to Clive Bell. Coping successfully with this, she and Adrian took a house on Fitzroy

Leonard Woolf returned from his civil service post in Ceylon, fell deeply in love with
Virginia and proposed to her in January 1912; by May--despite doubts about her
readiness for marriage, and to "a penniless Jew" (as she described him to Violet
Dickinson)--she accepted him. "It was the wisest decision of her life," her nephew

This was the start of a singular relationship that owed much to Leonard Woolf's
understanding and devotion. In the spring of 1913 The Voyage Out was finished and
accepted by Gerald Duckworth's firm. It is a novel of self-discovery, a voyage within.
For all its ultimate sadness--sudden death ending Rachell Vinrace's growth of
awareness--it has touches of sly humor that became characteristic of Woolf's
style--such as a description of Rachel's fellow passengers on the ship bound for
South America, as they might look from afar: "lumps on the rigging. Mr. Pepper with
all his learning had been mistaken for a cormorant, and then. . .transformed into a
cow." Among these passengers is Clarissa Dalloway, the complacent, seemingly
assured society wife who becomes the eponymous heroine of one of Woolf's
greatest novels. Publication of the book made her excited and ill. After her slow
recovery at Asheham, the country home she had bought in Sussex, the Woolfs came
back to London and settled at Hogarth House in Richmond (safely distant from
"rackety" parties in Bloomsbury), where they lived from 1915 to 1924. Intelligent
reviews in the English press (especially by Forster) helped rally her, and by 1918 she
was at work on Night and Day, and beginning to keep the diary in which she wrote
fairly regularly until a few days before her death. These spontaneous jottings,
generally penned after teatime, sketch doings and people, and comment on the
progress of her writing.

In 1917 Leonard Woolf set up a small hand press at Hogarth House. They both
learned how to set type, and in time presided over the growth of a small but
distinguished publishing firm, the Hogarth Press, of which Woolf remained a director
until his death.

Night and Day is dedicated to Vanessa Bell; and the heroine, a young woman born
into a family of writers but whose secret passion is mathematics, is in part based on
her. It was published about the time the Woolfs took another country home, Monks
House, near Rodmell, Sussex--the farmhouse where Vanessa Bell, her children, and
her lover the painter Duncan Grant, had been living since 1916. Katherine Mansfield
(whose own collection of short stories, Prelude, was the second work published by
the Hogarth Press) found Night and Day "cultivated, distinguished and brilliant" but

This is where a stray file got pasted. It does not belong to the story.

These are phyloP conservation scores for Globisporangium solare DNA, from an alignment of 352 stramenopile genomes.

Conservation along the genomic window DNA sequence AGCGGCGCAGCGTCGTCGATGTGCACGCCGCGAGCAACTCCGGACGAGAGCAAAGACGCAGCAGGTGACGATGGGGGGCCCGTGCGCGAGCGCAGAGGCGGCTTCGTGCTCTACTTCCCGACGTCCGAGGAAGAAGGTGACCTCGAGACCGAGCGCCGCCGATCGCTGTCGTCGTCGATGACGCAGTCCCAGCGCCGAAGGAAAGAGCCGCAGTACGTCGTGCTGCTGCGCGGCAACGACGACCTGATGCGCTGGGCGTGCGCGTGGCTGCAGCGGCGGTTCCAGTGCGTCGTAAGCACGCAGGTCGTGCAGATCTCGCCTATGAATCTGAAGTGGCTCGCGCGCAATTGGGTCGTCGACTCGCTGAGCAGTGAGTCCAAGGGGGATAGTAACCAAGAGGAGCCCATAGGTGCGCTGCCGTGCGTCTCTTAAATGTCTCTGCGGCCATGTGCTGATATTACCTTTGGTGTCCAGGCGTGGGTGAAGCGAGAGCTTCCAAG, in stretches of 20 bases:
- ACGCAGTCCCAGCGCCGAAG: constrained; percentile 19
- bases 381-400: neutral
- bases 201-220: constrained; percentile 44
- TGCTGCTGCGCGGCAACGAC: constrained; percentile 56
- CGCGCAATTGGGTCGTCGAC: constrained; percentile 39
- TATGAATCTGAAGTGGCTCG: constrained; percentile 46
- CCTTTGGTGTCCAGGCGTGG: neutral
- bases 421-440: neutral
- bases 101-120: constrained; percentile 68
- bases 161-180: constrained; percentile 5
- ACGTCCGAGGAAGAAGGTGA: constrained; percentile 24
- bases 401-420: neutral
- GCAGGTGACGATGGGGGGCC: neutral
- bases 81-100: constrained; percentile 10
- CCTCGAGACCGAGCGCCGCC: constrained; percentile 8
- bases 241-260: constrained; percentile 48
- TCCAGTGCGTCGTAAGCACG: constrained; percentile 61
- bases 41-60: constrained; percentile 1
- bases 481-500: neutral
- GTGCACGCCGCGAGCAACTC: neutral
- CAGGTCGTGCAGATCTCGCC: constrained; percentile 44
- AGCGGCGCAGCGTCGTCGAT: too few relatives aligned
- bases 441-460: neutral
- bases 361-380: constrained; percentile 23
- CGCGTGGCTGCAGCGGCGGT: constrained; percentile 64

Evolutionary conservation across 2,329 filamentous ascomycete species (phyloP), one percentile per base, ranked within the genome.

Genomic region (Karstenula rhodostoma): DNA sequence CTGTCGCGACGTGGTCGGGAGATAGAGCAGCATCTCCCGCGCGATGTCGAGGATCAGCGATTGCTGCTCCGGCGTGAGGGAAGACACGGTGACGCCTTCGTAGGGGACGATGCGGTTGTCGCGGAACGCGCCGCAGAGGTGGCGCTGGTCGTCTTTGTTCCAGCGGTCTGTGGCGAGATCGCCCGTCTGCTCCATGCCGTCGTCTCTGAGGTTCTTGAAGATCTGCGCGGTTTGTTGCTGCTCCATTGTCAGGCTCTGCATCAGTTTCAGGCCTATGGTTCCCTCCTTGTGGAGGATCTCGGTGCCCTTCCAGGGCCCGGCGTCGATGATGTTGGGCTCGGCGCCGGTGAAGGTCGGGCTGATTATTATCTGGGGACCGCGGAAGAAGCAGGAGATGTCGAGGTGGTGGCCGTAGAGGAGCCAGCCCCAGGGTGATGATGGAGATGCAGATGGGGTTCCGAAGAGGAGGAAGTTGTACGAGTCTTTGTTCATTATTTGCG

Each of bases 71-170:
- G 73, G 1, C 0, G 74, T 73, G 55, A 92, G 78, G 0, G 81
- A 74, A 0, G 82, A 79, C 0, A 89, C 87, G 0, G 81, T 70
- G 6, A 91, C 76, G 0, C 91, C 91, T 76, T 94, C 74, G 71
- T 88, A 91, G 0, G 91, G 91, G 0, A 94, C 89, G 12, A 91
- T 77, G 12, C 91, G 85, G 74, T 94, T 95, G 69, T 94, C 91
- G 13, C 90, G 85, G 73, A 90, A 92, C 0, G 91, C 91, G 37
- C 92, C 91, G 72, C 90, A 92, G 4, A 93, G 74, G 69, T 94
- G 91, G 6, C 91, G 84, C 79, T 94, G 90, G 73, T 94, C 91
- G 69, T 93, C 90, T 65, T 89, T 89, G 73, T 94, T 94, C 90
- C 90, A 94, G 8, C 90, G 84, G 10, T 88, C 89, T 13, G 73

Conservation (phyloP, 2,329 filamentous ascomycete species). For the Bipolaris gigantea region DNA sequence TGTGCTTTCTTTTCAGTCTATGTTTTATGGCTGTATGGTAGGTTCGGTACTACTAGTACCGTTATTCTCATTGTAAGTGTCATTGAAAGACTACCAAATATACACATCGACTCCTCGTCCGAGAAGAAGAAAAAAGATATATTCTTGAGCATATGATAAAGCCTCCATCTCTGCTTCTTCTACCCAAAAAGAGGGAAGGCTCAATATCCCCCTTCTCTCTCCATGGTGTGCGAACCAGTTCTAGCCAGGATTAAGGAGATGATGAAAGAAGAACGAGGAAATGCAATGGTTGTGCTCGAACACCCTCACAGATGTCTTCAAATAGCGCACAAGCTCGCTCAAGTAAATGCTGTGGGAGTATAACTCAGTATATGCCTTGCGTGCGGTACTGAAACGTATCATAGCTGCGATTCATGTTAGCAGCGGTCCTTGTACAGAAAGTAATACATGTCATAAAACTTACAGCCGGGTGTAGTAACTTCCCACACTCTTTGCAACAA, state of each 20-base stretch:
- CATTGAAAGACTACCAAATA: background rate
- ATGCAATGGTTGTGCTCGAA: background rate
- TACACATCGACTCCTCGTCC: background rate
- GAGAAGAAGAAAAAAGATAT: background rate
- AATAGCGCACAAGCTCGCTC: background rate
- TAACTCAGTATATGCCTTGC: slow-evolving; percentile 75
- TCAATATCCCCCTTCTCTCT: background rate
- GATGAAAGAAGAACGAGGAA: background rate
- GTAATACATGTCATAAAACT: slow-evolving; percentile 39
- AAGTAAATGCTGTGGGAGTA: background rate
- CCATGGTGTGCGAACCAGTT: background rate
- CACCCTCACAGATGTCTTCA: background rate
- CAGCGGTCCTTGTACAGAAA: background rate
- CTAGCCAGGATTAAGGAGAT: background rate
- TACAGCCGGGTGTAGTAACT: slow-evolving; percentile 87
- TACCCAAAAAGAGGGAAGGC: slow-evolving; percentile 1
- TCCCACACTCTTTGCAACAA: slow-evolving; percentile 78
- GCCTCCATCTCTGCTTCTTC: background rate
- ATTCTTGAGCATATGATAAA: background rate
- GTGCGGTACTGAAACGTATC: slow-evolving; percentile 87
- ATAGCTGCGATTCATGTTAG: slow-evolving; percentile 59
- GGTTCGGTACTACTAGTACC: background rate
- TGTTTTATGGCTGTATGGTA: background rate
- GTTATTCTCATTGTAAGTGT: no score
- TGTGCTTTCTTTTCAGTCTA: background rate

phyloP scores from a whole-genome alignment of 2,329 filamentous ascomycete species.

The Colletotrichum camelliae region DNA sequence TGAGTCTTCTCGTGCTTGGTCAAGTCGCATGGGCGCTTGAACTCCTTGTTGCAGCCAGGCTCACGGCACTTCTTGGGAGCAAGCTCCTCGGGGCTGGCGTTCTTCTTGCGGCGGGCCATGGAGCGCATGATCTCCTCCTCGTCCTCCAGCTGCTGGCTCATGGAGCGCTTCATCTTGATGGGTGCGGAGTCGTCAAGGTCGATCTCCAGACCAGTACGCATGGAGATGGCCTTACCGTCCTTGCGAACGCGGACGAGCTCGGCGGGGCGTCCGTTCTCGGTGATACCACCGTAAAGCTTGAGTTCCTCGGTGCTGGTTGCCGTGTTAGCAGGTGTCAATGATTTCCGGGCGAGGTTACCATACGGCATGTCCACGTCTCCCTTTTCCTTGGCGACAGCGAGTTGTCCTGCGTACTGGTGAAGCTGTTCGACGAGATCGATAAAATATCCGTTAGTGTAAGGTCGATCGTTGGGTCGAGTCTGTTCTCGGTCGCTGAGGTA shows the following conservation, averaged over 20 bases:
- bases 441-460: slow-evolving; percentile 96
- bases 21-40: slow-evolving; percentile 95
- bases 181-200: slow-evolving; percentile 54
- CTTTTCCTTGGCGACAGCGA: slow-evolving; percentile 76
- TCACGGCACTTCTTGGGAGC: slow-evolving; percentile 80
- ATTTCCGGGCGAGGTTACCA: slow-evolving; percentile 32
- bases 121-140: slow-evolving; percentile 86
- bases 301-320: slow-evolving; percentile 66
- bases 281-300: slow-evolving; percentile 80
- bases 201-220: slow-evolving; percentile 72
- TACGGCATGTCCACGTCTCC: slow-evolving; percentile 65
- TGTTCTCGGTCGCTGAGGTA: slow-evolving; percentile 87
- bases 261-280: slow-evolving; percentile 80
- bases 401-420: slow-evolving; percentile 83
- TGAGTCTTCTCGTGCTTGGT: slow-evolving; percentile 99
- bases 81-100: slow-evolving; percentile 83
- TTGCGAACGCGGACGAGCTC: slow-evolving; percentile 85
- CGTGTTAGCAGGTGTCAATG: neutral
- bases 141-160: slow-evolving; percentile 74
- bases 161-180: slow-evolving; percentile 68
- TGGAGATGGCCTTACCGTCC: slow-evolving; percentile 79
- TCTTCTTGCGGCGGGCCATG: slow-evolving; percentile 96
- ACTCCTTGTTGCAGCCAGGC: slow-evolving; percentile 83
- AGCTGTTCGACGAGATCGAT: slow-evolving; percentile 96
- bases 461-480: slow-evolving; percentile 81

too deliberate (Athenaeum). Forster, whose opinion Woolf always especially valued,
was also unsympathetic. With Jacob's Room, the first full-length book published by
the Hogarth Press, Woolf's later style begins. Plot is nonexistent, metaphor and
symbol are substitutes for action, and character is revealed by the flow of interior
monologue. Interior reality transcends external events, though Woolf's aim was
always to unite them. The impressionistic portrait of Jacob Flanders (a young man
with obvious references to Thoby Stephen), from boyhood to death in the war, is built
of random reflections: of his room, of character-revealing incidents, of comments by
his friends. Many reviewers were left asking what the book was about. John
Middleton Murry (Woolf noted in her diary) was sure its writing was a dead end for
her. The book was on the whole a popular success. When Arnold Bennett objected
that she could not create living, memorable characters, she replied in a famously
angry lecture, "Mr. Bennett and Mrs. Brown," read at Cambridge in 1924 and
published in the essay collection The Captain's Death Bed. Here she speculates on
how the Edwardian writers Bennett, H. G. Wells, and John Galsworthy might
describe a hypothetical "Mrs. Brown." None of them, she thought, would get beyond
the externals and capture Mrs. Brown's sense of herself. This was to be the mission
of Forster, Joyce, D. H. Lawrence, and Woolf herself.

In June 1924 she began Mrs. Dalloway; it was finished later that year. A "radial" not
"linear" narrative, as the author described it, it spins off in many directions to explore
the sources of Clarissa Dalloway's being. The exploration is confined to the events of
one day in her life, as she prepares for an evening party, the hours marked by the
strokes of Big Ben: the "leaden circles" that "dissolved in the air."

By March 1926 Woolf was at work on To the Lighthouse. She found it came more
easily than any of her other novels. She told her friend Roger Fry: "I meant nothing by
it. One has to have a central line drawn down the middle of the book to hold the
design together. I saw that all sorts of feelings would accrue to this, but I refused to
think them out.. . .I can't manage Symbolism except in this vague, generalised way."
The novel, "made from the passions and tragedies of her youth" (Quentin Bell), is a
mix of pathos and absurdity, just bordering on satire of some of the Ramsays's
famous guests.

Clive Bell gave a dinner party in 1922, at which he introduced Virginia Woolf to Vita
Sackville-West. The friendship grew, and somewhere between 1925 and 1929
developed into a love affair. Virginia's letters to Vita are included in volume three of
the complete edition of Woolf's letters. Another form of "love letter" (as Nigel